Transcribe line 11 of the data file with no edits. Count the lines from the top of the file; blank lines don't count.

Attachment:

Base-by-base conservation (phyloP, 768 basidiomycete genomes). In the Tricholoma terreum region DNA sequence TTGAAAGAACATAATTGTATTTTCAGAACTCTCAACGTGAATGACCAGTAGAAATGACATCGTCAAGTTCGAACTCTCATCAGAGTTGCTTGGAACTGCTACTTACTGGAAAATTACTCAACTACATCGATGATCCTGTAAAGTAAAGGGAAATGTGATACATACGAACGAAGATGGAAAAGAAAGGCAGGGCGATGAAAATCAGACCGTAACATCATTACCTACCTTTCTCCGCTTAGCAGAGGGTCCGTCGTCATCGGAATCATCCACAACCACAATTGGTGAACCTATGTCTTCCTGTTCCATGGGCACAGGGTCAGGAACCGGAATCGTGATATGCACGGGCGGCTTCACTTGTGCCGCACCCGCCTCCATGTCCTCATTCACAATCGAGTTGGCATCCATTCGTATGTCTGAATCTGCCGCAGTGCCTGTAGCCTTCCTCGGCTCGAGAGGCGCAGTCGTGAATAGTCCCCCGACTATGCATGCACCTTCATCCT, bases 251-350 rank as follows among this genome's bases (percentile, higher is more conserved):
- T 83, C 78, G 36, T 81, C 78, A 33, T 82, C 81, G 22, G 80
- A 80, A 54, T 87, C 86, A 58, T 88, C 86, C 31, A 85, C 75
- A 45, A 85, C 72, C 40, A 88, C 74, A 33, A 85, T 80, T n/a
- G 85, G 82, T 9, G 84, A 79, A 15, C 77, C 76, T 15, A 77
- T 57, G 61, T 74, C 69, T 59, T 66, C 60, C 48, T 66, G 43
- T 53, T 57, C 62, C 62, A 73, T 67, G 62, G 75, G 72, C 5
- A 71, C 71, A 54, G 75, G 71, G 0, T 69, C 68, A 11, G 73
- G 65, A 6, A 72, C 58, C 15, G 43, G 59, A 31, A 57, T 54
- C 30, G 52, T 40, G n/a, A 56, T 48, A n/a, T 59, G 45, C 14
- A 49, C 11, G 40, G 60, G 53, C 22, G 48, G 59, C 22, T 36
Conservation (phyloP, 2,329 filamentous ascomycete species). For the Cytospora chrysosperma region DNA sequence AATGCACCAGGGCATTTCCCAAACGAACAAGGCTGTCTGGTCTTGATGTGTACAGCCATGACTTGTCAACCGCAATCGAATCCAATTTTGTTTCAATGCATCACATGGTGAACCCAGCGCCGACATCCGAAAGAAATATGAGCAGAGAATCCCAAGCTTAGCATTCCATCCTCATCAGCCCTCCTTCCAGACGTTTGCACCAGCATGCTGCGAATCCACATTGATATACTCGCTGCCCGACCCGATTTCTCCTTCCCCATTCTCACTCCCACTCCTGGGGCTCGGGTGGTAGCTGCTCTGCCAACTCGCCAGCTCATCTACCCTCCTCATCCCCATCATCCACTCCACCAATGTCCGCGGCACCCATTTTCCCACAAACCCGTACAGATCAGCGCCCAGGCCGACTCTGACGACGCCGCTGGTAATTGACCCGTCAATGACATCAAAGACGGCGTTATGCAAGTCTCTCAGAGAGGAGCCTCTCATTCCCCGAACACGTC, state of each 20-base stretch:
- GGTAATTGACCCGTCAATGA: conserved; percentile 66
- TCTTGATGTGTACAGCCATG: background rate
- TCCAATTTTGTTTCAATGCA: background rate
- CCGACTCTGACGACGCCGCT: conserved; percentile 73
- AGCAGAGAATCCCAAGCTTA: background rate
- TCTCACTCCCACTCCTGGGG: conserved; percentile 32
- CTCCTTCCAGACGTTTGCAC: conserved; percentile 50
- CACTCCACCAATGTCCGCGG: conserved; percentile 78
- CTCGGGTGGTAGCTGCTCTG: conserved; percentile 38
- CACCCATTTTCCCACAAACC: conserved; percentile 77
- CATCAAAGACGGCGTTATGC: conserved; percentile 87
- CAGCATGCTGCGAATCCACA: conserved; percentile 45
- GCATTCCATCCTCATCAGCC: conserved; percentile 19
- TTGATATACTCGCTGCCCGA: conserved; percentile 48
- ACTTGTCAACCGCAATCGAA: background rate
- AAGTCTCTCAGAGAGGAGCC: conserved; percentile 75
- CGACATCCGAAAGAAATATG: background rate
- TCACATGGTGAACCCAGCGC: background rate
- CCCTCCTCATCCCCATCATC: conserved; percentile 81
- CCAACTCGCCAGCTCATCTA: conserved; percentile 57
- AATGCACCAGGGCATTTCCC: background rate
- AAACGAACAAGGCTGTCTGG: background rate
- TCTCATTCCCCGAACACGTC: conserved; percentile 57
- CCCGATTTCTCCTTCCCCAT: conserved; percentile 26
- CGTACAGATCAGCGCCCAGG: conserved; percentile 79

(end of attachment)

- A 49, C 11, G 40, G 60, G 53, C 22, G 48, G 59, C 22, T 36